Issues with house payments and ex is behind in support


#1

In my separation agreement (divorced over a year now), I was to keep the house and make payments on it and the equity line until I could sell. It’s been hard in this market, since nothing is selling and we can’t give the house away. My ex has been selectively following the separation agreement. As of January, he will owe $8,000 in back child support for 2010.

In the meantime, I have to keep paying and paying on this house that I can’t afford to keep…let alone keep when he’s not paying what he’s supposed to. The deed is in my name, but he’s on the mortgage/equity line. Is there anything I can do to get out of this house and have it turned back over to him if he’s not paying what he agreed to pay? I know just going to court will cost me thousands alone – what can or would the court do to help me get out of this mess?

Am I allowed to let the house go into forclosure if he’s not holding up his end of the agreement?


#2

If you allow the home to go into foreclosure you will be in breach of the agreement. You may attempt to negotiate a modification of the agreement and use the unpaid support to bargain for him to make a change.
Alternatively you may want to consider suing him for breach of contract to recover child support, or contacting child support enforcement to assist you in collecting the funds you need to pay the debt on the home.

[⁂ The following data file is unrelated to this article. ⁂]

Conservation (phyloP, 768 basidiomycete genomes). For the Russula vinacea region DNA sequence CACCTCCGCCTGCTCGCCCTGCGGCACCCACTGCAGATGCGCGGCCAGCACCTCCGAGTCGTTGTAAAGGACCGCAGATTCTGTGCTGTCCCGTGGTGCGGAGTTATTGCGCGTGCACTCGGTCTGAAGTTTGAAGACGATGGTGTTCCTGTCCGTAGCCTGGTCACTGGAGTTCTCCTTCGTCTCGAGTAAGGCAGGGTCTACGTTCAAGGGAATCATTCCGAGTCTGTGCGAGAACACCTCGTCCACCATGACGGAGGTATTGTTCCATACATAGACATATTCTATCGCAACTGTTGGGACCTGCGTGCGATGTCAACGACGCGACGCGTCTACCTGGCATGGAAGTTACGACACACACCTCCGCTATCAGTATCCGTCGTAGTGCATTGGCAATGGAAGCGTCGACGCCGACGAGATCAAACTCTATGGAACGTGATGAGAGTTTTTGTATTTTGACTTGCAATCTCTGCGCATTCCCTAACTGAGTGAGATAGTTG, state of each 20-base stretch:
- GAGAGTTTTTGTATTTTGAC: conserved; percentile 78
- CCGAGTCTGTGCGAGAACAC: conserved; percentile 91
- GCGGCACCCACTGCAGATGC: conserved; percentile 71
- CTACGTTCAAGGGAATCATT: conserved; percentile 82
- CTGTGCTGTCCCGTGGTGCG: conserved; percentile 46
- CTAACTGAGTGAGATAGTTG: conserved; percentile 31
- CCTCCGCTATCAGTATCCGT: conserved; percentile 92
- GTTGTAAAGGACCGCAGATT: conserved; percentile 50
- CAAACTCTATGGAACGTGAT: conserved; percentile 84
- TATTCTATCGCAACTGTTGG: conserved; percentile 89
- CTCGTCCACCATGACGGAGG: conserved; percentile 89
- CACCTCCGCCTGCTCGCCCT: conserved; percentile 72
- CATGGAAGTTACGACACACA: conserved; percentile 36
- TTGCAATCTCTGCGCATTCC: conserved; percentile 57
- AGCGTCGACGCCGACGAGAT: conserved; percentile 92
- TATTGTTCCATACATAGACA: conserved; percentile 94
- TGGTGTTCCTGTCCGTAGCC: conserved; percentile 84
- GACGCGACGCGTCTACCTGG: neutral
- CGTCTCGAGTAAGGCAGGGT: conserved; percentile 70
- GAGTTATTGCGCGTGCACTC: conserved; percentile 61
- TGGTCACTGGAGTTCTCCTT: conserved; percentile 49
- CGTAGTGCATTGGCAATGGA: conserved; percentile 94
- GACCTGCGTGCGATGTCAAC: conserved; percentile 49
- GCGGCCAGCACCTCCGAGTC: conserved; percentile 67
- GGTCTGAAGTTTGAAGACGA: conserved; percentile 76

#3

The problem with suing him for breach is that 1) it will cost me thousands in legal expenses to do this and 2) he has no assets of any kind to take. He was unemployed, so burned through any money he had and is probably still in debt. He hasn’t put aside the quarterly overage that’s due into child support (any quarter where he makes over 25k, he has to pay an additional 30% of the overage to cs). The court can order him to pay, but if he has no money, then I’m just out all the thousands I paid in legal expenses to tell him to pay.

Is there no way to get out from under this house that I can’t afford without his agreed upon payments?


#4

Unfortunately his breach does not make your potential breach acceptable, I recommend trying to negotiate a new agreement.